4AM – 5AM Part 1

The following takes place between 4am and 5am

We charged across the pavement, down the short street between the two stadiums and the training center.  The massive hulk of Lambeau Field lit up the sky a few hundred yards ahead.  It seemed like it was mocking me.

We had just reached the stop lights at the intersection when I heard the faint sounds of doors swinging open from the Resch Center, pounding feet, and fighting going on behind us.  I slow to risk a look backwards, just in time to see a crowd maybe fifty strong run out onto the sidewalk, heading for us.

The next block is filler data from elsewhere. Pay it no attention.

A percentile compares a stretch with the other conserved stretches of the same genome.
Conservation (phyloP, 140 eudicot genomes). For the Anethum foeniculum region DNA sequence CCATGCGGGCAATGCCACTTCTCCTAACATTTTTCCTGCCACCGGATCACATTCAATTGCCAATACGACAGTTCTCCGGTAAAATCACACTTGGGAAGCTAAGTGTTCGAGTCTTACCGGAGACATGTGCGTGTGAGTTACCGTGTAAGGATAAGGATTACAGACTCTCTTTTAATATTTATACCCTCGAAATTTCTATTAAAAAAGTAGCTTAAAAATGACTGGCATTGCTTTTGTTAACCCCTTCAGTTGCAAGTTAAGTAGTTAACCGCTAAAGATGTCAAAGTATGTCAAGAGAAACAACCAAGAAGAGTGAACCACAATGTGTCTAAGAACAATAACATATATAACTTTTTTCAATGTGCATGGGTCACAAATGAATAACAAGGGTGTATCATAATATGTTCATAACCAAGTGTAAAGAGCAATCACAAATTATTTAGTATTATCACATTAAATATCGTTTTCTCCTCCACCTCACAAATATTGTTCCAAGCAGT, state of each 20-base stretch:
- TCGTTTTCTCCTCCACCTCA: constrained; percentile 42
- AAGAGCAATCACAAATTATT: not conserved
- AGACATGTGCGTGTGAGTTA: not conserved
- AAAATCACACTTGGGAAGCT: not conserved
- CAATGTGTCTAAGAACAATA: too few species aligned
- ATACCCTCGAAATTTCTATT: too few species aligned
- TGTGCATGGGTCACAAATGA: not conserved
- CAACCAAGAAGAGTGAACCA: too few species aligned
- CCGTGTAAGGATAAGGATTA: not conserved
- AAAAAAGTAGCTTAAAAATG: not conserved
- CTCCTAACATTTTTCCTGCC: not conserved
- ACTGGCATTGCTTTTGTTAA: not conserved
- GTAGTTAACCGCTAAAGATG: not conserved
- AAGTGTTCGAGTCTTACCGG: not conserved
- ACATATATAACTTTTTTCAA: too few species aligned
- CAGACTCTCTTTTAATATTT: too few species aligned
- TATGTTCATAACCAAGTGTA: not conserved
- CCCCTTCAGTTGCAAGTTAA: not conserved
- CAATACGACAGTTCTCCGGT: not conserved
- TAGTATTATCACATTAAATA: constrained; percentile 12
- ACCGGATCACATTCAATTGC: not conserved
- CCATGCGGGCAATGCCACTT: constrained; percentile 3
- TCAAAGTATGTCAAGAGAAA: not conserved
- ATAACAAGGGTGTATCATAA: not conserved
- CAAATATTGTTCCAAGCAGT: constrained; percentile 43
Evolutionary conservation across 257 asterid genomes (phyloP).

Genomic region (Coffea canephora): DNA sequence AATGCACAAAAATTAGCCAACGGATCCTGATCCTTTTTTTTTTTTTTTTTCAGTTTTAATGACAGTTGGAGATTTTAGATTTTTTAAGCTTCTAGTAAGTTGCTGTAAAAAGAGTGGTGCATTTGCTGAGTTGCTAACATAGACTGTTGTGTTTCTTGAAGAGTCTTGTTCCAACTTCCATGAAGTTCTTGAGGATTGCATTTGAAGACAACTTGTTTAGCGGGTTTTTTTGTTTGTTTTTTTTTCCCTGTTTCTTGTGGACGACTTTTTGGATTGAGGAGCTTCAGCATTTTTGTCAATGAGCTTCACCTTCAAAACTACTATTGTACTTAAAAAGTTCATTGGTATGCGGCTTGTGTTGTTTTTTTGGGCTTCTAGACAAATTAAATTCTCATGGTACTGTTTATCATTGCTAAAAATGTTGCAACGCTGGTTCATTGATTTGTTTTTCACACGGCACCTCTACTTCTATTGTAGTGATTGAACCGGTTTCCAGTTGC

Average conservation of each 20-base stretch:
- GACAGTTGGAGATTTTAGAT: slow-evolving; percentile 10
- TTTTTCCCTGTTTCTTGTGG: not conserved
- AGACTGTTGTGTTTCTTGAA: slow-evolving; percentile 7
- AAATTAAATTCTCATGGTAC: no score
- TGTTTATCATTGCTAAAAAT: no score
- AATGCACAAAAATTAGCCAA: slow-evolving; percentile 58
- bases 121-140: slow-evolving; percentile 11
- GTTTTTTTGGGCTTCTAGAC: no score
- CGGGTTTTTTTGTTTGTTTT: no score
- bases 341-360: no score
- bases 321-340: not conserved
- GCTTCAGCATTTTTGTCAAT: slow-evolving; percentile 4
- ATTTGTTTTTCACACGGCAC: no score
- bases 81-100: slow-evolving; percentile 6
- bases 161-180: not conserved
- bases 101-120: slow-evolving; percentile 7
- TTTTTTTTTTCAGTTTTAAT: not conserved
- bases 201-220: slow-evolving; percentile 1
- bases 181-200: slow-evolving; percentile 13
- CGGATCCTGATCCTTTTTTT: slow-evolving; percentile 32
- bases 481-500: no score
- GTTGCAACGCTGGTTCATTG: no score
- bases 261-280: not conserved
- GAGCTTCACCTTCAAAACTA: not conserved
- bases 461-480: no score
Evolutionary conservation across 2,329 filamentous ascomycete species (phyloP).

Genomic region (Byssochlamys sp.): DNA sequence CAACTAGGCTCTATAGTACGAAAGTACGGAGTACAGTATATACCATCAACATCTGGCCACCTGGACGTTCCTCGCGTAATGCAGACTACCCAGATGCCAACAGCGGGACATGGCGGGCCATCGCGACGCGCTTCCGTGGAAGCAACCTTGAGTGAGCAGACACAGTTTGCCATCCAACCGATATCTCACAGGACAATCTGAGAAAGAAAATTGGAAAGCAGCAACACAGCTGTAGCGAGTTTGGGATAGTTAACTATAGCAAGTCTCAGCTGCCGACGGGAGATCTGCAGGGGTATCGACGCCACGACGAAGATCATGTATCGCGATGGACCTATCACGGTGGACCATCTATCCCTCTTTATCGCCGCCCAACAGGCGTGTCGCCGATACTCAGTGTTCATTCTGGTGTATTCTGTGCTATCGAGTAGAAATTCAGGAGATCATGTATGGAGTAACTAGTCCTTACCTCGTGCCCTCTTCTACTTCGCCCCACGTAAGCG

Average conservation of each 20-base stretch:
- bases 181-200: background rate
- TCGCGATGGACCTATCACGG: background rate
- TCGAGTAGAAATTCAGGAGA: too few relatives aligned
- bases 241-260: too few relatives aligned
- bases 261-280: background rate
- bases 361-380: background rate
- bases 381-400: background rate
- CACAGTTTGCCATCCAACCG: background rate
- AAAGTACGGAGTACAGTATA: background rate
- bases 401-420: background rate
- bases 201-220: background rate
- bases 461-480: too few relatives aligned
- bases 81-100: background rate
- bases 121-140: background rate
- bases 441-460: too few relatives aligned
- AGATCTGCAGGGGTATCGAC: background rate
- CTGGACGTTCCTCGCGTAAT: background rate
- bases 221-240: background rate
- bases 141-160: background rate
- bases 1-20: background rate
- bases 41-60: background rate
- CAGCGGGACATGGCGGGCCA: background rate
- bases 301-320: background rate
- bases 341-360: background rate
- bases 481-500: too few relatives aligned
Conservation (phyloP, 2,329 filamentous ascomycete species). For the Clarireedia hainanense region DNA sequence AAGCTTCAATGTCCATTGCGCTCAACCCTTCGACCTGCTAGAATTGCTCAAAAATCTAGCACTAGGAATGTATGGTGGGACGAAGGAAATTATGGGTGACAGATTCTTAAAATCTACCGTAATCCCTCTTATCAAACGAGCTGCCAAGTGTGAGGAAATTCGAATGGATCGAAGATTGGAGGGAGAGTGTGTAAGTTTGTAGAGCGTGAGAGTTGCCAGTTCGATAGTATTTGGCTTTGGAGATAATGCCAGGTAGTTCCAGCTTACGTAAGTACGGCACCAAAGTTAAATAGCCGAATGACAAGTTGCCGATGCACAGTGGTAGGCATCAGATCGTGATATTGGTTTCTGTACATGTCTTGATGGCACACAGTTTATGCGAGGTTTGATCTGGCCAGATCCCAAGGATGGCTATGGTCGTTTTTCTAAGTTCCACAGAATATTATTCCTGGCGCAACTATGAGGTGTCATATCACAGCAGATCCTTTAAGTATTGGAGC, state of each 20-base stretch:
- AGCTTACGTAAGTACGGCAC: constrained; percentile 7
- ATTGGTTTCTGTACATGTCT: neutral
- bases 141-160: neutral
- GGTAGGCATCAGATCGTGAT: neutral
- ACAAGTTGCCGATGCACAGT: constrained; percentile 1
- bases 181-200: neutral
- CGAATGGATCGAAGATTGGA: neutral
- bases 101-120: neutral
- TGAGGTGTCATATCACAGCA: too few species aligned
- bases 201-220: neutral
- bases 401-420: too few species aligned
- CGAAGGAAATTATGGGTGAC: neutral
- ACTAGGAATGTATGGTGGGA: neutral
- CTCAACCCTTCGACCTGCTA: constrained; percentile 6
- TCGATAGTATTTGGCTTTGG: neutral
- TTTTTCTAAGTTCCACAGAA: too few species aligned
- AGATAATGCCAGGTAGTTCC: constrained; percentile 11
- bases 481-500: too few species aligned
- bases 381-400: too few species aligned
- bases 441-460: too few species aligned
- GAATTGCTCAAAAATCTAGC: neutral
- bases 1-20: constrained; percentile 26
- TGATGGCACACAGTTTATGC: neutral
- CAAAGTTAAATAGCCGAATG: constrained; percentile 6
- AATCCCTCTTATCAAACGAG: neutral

Kinda reminded me of zombies.

A car screeched behind us, and I put on a burst of speed as I crossed the intersection, more than a little apprehensive of feeling a bumper against my back.  Up onto the opposite curb, and I hurtled the short guardrail that ringed the parking lot, Bob a moment behind me.

The vehicle I’d heard screeching – a Suburban – roared up the driveway into the lot at a ridiculous rate of speed, tearing past us and then arcing across our path.  From the two open passenger side windows, people shot at us, probably expending entire pressure chambers, what with the seemingly endless waves of water that poured out of the SUV.  They were just outside the range of their soakers though, and those endless waves simply dropped to the concrete a few feet away, and then the SUV was past, speeding towards the over-sized press tents far to the right.